Performing Postracialism

Reflections on Antiblackness, Nation, and Education through Contemporary Blackface in Canada

Table of contents

Introduction: Genesis and Intentions

Part I: Blackface in the Context of the Canadian Settler-Colonial Nation State

1. Contemporary Blackface in Canada as Performance of Antiblackness
2. What’s the Joke?: The Black Body as White Pleasure in Canadian Blackface
3. Defending Blackface: Performing the “Progressive,” Postracialist Canadian 
4. Pornotroping Performances: Overt Violence, Un/Gendering, and Sex in Contemporary Blackface

Part II: Blackface in Education Contexts in Canada

5. Blackface at University: The Antiblack Logics of Canadian Academia
6. “Making Them Better Leaders”: The Pedagogical Imperative, Institutional Priorities, and the Attenuation of Black Anger
7. Learning to Get Along at School, or Antiblack Postracialism through Multicultural Education
8. The Costs of Belonging for International Students
9. Fugitive Learning: Countering Postracialism and Making Black Life at University

Description

Blackface – instances in which non-Black persons temporarily darken their skin with make-up to impersonate Black people, usually for fun, and frequently in educational contexts – constitutes a postracialist pedagogy that propagates antiblack logics.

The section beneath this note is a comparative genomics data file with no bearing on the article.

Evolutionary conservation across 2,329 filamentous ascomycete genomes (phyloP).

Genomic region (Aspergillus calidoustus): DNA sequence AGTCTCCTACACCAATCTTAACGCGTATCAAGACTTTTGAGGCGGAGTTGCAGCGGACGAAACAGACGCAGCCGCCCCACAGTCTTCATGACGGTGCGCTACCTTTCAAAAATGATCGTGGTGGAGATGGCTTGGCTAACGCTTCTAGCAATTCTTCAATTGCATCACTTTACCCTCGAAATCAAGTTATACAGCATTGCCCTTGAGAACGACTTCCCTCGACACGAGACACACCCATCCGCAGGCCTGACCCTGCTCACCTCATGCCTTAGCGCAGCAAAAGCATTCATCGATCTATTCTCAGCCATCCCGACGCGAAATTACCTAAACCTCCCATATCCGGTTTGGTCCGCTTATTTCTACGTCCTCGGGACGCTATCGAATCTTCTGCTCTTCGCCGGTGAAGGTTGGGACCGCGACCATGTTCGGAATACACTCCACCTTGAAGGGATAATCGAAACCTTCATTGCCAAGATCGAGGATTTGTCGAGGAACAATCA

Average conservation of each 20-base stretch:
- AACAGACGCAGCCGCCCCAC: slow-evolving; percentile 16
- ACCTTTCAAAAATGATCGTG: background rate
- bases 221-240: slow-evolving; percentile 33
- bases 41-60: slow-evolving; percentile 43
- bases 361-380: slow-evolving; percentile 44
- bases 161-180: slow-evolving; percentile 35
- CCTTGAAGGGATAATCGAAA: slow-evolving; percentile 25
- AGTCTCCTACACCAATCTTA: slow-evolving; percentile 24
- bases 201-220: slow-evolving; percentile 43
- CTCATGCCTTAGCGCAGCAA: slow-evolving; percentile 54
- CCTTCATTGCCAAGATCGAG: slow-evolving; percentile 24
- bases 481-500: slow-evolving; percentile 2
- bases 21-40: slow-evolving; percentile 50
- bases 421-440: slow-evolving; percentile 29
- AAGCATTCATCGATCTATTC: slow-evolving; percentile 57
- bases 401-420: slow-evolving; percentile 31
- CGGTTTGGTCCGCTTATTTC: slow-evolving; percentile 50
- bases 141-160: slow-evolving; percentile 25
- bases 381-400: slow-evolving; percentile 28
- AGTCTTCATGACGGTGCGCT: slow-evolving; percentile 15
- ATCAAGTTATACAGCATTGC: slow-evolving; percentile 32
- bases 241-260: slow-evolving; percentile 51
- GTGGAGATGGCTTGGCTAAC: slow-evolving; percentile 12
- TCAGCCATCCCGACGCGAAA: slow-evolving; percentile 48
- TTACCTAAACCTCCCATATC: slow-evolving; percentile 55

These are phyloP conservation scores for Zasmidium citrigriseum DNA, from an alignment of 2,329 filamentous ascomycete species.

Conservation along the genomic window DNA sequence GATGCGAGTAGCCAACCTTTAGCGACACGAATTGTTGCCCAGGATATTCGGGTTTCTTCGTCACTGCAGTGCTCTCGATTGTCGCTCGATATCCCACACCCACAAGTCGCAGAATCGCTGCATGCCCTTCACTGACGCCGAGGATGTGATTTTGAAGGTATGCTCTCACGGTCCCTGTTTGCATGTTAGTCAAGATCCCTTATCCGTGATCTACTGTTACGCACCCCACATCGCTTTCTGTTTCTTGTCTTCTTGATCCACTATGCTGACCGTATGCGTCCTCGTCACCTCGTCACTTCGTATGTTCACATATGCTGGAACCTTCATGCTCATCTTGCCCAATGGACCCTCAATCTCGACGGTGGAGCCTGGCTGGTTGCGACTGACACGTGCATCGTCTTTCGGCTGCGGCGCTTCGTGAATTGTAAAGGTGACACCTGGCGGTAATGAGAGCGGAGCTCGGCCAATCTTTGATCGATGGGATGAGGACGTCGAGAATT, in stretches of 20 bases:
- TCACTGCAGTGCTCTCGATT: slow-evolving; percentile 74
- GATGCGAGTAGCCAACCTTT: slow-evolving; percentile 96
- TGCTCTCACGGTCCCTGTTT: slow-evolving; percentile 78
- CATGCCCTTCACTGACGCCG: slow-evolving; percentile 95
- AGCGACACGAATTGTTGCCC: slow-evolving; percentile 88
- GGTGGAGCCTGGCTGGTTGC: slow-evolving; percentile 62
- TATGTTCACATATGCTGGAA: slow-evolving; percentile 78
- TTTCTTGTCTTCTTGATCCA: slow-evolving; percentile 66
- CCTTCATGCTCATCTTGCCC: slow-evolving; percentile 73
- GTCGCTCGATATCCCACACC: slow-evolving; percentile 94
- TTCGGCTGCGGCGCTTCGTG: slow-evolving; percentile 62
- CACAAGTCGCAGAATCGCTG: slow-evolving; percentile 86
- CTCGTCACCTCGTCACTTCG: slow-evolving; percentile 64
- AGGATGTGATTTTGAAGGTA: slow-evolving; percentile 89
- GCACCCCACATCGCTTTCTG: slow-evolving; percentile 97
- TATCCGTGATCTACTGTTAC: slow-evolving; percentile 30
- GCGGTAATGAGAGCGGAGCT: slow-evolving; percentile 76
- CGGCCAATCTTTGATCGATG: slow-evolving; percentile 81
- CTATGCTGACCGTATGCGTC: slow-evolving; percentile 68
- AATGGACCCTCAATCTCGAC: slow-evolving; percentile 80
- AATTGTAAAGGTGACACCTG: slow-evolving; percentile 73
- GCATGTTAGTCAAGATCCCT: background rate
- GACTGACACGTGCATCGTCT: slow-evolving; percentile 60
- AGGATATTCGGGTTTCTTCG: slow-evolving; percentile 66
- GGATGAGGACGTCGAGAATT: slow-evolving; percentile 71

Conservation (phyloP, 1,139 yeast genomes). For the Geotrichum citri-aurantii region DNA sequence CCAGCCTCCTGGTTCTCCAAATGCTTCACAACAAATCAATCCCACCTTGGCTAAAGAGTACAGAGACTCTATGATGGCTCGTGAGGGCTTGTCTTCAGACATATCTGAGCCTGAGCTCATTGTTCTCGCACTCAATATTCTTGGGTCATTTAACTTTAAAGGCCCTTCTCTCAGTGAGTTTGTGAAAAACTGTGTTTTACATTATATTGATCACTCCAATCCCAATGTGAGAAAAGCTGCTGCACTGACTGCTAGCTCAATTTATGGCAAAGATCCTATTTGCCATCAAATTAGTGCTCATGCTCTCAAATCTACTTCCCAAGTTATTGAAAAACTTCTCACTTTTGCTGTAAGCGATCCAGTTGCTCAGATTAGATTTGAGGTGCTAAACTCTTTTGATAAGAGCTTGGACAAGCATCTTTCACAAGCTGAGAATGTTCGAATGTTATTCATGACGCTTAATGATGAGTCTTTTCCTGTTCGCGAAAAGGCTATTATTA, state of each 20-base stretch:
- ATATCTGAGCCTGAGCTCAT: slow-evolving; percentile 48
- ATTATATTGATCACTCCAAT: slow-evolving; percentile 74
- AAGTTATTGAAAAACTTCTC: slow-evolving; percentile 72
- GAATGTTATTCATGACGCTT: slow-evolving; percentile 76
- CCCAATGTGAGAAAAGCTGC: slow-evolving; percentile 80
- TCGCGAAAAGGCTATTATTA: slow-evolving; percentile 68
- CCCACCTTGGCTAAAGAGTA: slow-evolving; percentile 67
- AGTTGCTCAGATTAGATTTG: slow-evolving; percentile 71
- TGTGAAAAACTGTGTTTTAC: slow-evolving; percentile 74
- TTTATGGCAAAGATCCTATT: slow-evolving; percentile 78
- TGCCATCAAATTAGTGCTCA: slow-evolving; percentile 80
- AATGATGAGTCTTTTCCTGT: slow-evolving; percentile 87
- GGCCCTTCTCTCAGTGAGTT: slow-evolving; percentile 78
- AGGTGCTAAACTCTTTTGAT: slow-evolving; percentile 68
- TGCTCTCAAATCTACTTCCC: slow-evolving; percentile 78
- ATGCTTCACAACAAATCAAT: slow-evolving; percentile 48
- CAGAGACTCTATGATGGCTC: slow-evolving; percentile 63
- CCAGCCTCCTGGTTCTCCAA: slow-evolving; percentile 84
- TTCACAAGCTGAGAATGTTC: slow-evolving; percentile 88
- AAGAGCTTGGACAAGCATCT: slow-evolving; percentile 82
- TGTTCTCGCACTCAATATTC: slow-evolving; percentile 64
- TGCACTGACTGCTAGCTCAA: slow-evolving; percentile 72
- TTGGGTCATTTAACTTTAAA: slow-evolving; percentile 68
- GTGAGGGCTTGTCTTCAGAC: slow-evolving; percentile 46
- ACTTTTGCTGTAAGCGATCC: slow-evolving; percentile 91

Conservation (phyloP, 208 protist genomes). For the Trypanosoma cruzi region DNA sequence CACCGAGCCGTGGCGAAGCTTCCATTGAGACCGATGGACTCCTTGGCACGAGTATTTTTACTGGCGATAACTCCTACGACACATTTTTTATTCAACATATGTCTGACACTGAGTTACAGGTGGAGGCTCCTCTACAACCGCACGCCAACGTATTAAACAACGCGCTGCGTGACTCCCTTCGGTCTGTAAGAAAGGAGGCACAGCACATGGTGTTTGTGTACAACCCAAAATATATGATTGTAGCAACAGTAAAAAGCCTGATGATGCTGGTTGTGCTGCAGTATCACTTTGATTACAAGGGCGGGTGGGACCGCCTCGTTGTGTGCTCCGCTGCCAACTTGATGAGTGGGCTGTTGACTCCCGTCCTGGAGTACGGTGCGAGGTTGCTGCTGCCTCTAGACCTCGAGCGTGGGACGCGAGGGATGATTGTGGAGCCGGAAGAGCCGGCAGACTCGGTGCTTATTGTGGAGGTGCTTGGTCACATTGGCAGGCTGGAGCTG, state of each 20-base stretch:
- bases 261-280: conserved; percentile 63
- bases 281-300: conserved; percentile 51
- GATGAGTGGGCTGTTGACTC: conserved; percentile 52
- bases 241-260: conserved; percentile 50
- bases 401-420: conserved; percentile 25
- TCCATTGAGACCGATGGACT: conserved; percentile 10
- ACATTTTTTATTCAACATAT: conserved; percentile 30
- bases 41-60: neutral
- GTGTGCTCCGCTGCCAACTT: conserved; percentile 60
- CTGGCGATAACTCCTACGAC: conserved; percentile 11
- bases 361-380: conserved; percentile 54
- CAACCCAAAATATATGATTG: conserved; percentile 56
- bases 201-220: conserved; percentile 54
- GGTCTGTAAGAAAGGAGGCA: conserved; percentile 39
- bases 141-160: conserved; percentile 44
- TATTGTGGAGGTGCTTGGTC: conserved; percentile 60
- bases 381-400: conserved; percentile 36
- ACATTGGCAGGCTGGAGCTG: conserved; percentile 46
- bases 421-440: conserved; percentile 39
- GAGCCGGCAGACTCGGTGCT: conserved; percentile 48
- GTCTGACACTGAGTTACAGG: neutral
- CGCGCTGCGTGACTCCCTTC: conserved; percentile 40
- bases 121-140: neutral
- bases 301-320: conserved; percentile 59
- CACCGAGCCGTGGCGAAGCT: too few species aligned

In Performing Postracialism, Philip S.S. Howard examines instances of contemporary blackface in Canada and argues that it is more than a simple matter of racial (mis)representation. The book looks at the ostensible humour and dominant conversations around blackface, arguing that they are manifestations of the particular formations of antiblackness in the Canadian nation state and its educational institutions. It posits that the occurrence of blackface in universities is not incidental, and outlines how educational institutions’ responses to blackface in Canada rely upon a motivation to protect whiteness.

Performing Postracialism draws from focus groups and individual interviews conducted with university students, faculty, administrators, and Black student associations, along with online articles about blackface, to provide the basis for a nuanced examination of the ways that blackface is experienced by Black persons. The book investigates the work done by Black students, faculty, and staff at universities to challenge blackface and the broader campus climate of antiblackness that generates it.